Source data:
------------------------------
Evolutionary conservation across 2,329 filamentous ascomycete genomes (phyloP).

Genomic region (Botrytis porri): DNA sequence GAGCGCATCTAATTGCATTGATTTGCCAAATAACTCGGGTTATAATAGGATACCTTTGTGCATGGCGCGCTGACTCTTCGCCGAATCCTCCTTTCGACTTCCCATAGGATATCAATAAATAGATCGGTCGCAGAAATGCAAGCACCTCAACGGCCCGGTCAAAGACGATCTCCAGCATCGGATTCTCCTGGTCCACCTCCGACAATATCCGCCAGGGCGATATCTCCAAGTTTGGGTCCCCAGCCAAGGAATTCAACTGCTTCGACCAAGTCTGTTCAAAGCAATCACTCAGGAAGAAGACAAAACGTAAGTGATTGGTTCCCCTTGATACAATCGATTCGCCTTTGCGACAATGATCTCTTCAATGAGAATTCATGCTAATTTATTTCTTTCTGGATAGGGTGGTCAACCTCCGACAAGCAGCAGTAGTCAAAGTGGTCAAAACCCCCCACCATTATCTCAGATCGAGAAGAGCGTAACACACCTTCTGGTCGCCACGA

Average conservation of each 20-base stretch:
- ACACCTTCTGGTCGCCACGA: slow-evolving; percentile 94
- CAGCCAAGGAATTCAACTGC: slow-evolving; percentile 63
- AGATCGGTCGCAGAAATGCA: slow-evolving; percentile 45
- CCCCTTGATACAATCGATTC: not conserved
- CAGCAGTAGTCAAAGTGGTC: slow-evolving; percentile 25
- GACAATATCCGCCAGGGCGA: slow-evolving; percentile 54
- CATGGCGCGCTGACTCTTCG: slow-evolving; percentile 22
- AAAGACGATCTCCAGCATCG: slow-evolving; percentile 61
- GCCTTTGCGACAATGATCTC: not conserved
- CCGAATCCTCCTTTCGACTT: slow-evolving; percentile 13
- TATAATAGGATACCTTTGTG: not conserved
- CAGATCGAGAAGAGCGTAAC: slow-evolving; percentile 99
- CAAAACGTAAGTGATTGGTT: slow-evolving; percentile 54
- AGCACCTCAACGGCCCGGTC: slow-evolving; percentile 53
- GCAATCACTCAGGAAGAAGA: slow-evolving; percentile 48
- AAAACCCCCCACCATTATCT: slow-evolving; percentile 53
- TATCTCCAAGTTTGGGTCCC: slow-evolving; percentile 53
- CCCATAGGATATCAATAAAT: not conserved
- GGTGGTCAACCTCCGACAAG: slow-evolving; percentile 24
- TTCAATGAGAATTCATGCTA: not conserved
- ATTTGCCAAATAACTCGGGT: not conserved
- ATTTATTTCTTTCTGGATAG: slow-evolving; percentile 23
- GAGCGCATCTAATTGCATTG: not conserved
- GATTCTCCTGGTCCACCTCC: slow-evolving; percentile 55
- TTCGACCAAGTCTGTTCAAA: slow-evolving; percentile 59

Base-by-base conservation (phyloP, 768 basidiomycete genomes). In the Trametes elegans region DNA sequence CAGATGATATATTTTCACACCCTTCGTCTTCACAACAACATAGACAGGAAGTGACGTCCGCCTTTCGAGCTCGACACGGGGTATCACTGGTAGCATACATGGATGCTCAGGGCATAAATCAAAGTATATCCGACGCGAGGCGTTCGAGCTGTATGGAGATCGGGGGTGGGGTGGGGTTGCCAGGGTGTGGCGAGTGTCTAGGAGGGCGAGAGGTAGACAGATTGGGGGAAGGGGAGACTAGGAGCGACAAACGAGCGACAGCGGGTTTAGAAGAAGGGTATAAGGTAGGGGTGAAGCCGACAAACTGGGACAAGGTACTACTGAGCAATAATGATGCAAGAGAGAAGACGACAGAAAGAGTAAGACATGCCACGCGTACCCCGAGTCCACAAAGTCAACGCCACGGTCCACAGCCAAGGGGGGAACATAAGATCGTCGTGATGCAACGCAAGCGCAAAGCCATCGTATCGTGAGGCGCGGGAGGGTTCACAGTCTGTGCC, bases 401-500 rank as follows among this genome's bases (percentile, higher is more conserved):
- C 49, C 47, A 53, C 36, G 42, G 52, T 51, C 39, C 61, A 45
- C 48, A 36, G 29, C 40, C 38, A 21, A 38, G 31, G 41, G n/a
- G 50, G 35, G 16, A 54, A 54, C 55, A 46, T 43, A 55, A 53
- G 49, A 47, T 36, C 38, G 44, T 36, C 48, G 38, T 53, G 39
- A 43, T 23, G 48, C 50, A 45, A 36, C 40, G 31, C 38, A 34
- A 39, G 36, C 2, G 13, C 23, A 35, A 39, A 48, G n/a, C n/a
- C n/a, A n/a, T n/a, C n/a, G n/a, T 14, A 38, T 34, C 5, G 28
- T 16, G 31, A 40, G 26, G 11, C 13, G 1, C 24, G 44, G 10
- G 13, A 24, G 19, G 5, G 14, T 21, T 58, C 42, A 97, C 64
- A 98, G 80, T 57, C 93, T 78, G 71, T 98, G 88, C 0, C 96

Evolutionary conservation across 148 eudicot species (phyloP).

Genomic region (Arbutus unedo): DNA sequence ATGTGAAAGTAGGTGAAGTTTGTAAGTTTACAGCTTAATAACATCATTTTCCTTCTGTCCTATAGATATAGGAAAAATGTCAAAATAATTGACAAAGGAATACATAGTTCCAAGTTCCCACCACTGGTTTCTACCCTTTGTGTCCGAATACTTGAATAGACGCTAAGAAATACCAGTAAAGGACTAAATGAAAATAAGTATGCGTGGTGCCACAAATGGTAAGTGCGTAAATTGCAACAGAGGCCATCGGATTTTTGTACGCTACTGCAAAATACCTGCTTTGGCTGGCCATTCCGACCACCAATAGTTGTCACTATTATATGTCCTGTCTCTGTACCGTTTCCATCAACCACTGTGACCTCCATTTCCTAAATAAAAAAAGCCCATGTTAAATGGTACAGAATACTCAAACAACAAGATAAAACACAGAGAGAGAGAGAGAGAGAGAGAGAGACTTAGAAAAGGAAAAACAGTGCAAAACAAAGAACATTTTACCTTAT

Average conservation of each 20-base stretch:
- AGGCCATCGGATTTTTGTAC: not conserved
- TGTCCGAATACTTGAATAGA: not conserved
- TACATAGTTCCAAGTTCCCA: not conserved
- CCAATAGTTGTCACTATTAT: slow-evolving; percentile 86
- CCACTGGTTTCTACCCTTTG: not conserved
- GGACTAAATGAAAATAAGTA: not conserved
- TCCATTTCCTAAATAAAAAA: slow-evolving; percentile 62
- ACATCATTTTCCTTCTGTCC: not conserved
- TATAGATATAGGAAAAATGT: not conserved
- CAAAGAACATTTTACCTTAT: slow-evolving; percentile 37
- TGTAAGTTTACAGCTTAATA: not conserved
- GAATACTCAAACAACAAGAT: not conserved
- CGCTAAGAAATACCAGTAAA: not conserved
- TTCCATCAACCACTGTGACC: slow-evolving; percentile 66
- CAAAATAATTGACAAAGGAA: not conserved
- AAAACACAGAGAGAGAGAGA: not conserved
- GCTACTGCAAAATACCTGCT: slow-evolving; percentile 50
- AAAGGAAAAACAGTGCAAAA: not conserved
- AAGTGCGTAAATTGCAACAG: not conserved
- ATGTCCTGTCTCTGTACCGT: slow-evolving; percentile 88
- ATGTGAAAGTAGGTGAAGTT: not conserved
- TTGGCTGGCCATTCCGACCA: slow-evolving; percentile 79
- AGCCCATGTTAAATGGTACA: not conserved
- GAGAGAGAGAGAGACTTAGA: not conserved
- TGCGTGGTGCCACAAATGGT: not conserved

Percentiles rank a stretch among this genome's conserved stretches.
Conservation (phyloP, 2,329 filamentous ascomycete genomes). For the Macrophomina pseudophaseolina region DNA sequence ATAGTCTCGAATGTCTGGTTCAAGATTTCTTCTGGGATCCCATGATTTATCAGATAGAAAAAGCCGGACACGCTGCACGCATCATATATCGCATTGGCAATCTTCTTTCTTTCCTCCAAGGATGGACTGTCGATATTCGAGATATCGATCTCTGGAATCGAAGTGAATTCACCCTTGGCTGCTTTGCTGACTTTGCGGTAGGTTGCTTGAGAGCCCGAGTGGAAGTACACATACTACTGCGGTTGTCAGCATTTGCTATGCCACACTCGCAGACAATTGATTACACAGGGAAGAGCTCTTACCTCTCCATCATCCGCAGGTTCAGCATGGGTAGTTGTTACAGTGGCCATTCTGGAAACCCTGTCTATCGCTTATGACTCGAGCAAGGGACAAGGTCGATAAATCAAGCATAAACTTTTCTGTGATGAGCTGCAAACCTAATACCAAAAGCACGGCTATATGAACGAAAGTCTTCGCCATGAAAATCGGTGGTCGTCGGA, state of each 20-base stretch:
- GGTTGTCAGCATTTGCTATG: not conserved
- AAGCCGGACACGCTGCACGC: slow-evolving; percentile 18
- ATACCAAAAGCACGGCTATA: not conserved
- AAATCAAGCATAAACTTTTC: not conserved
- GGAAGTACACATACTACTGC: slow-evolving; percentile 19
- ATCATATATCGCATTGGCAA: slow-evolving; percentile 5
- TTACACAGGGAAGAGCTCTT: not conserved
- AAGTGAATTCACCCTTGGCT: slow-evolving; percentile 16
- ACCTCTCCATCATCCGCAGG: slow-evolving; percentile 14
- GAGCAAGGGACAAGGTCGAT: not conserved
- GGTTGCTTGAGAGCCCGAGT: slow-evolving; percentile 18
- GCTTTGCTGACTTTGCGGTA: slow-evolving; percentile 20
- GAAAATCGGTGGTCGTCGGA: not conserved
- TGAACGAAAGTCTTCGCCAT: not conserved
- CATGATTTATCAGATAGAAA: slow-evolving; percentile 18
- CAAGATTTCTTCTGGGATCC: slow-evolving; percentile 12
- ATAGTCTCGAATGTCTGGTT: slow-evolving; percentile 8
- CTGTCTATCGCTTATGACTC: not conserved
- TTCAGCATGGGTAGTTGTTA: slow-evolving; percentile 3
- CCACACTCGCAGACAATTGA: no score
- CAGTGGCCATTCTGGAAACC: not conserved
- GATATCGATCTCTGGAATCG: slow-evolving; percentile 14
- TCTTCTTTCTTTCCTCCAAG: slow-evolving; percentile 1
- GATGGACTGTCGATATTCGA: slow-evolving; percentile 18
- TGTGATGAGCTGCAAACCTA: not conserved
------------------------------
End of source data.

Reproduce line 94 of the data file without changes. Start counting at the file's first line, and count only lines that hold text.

- TGTGATGAGCTGCAAACCTA: not conserved